The Best Countries for Business Potential
Starting a business can be difficult, and depending on the country you’re based it can affect just how easy it is to get started. Below are the top five countries to start a business:
- Ireland – With the highest skill diversity rating of graduates at 96.2, Ireland also has the second highest annual GDP growth at 5.0%. They also have one of the best scores for starting a business, paying taxes and getting credit.
- Iceland – Just ahead of Ireland, Iceland also has the highest annual GDP growth at 7.2%. Also featuring in the top five for employment, Iceland tops the charts, with one of the largest and happiest labour forces in Europe. Whilst it’s much harder to start a business compared to Ireland, once underway it has one of the highest rates for new business density.
- Sweden – Whilst not featuring in the top ten for education or employment, Sweden has the fourth highest annual GDP growth rates at 3.2%. It also has one of the best ratings for starting a business and trading across borders.
- Denmark – Featuring in the top five for employment, with a working population of 63.6%, Denmark also boasts some of the highest average monthly earnings at £6,229 per month. With annual GDP growth at 1.7%, the country has some of the best scores for getting credit, paying tax and trading across borders.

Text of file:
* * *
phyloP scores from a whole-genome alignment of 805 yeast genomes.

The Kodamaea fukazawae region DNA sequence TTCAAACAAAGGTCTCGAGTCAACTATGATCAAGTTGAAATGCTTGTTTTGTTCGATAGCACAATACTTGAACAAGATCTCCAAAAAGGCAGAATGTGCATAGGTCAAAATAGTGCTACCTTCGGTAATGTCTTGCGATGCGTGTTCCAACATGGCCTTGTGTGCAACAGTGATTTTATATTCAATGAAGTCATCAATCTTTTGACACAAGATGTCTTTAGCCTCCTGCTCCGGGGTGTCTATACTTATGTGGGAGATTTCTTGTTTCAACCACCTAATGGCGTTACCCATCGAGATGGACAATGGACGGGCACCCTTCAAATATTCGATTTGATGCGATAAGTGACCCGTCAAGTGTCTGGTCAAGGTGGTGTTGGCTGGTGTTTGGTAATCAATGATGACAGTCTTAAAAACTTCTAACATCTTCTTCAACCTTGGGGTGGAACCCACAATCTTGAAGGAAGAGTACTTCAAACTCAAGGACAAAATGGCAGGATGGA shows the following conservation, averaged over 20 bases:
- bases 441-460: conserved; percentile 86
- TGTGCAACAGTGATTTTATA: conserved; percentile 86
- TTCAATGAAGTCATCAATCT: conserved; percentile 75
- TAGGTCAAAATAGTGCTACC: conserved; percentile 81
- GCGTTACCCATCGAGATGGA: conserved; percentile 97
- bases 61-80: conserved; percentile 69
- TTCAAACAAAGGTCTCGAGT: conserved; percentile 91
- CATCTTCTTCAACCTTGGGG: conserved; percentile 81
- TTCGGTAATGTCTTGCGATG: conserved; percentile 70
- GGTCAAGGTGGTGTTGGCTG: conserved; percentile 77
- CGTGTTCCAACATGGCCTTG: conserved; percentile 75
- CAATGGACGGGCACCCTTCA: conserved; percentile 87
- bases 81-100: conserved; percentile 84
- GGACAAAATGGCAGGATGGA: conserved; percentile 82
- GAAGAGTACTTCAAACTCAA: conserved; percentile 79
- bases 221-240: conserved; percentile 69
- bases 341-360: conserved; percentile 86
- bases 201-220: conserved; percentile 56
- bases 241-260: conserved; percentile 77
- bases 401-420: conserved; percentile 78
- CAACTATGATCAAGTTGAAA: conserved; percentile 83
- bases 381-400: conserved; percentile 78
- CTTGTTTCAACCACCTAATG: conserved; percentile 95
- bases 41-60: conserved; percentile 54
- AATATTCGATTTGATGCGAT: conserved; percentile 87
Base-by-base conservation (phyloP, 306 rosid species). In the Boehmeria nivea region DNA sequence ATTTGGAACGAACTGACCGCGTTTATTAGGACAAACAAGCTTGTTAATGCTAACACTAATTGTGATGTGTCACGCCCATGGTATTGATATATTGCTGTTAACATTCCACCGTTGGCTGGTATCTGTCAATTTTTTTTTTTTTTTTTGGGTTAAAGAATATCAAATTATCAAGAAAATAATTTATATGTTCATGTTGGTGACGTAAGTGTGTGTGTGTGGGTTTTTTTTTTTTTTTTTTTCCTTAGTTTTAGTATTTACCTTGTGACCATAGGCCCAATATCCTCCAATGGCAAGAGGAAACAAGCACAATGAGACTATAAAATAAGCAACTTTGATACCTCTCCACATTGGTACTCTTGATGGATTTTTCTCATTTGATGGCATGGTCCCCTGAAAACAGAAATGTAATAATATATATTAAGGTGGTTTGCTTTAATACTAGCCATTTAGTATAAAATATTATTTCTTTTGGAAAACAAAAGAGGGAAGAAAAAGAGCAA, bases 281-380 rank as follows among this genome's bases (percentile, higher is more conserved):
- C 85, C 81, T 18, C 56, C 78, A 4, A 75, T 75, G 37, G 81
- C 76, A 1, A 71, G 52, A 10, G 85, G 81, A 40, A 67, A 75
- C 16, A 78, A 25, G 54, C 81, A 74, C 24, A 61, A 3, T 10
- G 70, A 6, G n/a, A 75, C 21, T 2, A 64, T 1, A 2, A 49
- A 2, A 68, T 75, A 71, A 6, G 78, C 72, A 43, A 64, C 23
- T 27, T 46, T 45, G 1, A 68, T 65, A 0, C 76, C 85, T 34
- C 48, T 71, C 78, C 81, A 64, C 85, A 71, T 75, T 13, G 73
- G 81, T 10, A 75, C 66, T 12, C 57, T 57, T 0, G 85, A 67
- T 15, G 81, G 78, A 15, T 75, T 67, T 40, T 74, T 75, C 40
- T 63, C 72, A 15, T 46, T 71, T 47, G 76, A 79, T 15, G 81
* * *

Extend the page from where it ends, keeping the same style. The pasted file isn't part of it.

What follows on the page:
- Estonia – Also featuring in the top ten for education, Estonia takes position number five for business – with a number of factors making it easy for startups. The country ranked well for starting a business, paying taxes and new business density, with Tallin recently being identified as one of the best cities for startups.
The Pursuit of Happiness
Several studies have shown a happy workforce is a happy one, with benefits and overall lifestyle affecting a person’s output at work. Nordic countries top the boards in employment with three of them making the top five. These are the top five nations for employment based on the number of people working, their salary and their happiness:
- Iceland – Iceland tops the charts, with one of the largest and happiest labour forces in Europe. With 83.3% of the population working, this is the highest percentage across all countries. The country also has one of the highest averages for monthly earnings – at £5,404, just behind Switzerland, Denmark and Luxembourg.
- Switzerland – The country also appears in the top three for education, and with 69.4% of its population working – this is the second highest figure for employment rates. Switzerland also had the highest average monthly earnings at £6,424 and remained behind Iceland for happiness.
- Norway – Also being one of the top five countries for education and ranks third for employment – with a 64.5% working population. Whilst average monthly earnings are below Iceland and Switzerland, the country had the second highest score for happiness out of the top ten.
- Denmark – With a working population of 63.6%, Denmark also boasts some of the highest average monthly earnings at £6,229 per month. The country also had the third highest happiness score – behind Finland and Norway.
- The Netherlands – Just over 64% of its population work, with average mean monthly earnings of £3,334. The country is the highest ranking Western European country, with Germany, Luxembourg, and Ireland also featuring in the top ten.